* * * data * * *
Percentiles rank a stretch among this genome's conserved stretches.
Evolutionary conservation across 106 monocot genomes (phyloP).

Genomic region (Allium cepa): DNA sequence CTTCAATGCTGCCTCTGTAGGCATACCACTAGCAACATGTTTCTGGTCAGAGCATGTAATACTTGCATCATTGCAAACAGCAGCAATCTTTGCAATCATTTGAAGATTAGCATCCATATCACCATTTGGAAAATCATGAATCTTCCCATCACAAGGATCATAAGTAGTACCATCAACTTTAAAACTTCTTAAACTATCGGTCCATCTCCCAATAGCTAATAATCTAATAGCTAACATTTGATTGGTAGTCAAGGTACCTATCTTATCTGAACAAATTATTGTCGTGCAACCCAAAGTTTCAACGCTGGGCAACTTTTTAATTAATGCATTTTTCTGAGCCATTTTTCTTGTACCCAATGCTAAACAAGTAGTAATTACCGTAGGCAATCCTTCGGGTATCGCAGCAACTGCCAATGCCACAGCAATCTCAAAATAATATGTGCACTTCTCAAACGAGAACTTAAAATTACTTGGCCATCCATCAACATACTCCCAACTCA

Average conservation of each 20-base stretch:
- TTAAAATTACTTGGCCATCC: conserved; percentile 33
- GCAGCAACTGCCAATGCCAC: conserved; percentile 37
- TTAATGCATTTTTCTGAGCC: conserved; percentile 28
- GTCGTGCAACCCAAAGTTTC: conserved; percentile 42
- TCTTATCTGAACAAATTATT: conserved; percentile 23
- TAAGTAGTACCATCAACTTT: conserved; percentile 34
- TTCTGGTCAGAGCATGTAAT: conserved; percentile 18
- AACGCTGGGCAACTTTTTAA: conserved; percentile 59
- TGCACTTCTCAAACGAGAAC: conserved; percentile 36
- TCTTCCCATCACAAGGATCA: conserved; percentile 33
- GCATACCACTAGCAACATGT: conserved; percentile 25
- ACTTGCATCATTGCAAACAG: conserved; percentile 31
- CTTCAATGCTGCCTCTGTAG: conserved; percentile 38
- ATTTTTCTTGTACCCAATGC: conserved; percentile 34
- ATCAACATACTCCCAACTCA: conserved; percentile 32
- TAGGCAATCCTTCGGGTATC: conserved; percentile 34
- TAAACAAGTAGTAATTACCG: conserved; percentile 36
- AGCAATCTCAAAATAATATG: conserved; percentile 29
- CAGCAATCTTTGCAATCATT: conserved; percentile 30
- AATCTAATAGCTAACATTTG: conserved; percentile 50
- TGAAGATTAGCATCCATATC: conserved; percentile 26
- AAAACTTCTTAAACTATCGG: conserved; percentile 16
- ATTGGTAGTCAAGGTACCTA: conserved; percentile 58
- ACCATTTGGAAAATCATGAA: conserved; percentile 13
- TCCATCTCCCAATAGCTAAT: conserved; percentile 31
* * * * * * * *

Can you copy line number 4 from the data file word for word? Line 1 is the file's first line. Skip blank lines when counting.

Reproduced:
Average conservation of each 20-base stretch: